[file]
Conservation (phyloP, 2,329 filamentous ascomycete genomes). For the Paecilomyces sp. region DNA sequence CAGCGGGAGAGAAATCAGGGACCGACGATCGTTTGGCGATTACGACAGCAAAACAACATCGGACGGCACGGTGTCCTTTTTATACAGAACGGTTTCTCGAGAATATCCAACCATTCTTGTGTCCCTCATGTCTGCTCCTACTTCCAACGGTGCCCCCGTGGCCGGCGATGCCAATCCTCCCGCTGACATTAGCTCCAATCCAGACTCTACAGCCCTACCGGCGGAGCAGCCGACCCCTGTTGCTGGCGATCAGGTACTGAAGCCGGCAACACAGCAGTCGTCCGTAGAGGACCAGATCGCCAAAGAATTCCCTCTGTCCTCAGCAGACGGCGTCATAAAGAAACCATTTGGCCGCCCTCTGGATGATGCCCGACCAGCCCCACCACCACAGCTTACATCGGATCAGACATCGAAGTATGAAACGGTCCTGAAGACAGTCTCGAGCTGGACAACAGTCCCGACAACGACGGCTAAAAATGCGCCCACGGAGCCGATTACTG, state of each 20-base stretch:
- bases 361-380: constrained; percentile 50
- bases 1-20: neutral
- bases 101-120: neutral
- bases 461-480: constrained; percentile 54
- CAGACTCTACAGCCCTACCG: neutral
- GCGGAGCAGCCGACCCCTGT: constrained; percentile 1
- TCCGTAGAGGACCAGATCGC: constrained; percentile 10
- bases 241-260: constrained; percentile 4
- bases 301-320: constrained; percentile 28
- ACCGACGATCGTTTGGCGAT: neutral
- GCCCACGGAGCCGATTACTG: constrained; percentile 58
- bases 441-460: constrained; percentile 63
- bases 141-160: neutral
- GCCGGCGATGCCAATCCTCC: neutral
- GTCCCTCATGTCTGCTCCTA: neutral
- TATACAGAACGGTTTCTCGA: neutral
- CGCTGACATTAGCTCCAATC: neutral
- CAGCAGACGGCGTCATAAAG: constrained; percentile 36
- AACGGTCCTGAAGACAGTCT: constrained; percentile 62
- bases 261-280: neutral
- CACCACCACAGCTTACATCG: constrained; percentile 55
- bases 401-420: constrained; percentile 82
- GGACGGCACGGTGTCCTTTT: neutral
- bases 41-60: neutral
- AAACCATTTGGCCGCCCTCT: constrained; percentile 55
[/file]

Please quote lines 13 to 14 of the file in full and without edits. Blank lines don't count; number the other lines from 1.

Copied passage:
- bases 441-460: constrained; percentile 63
- bases 141-160: neutral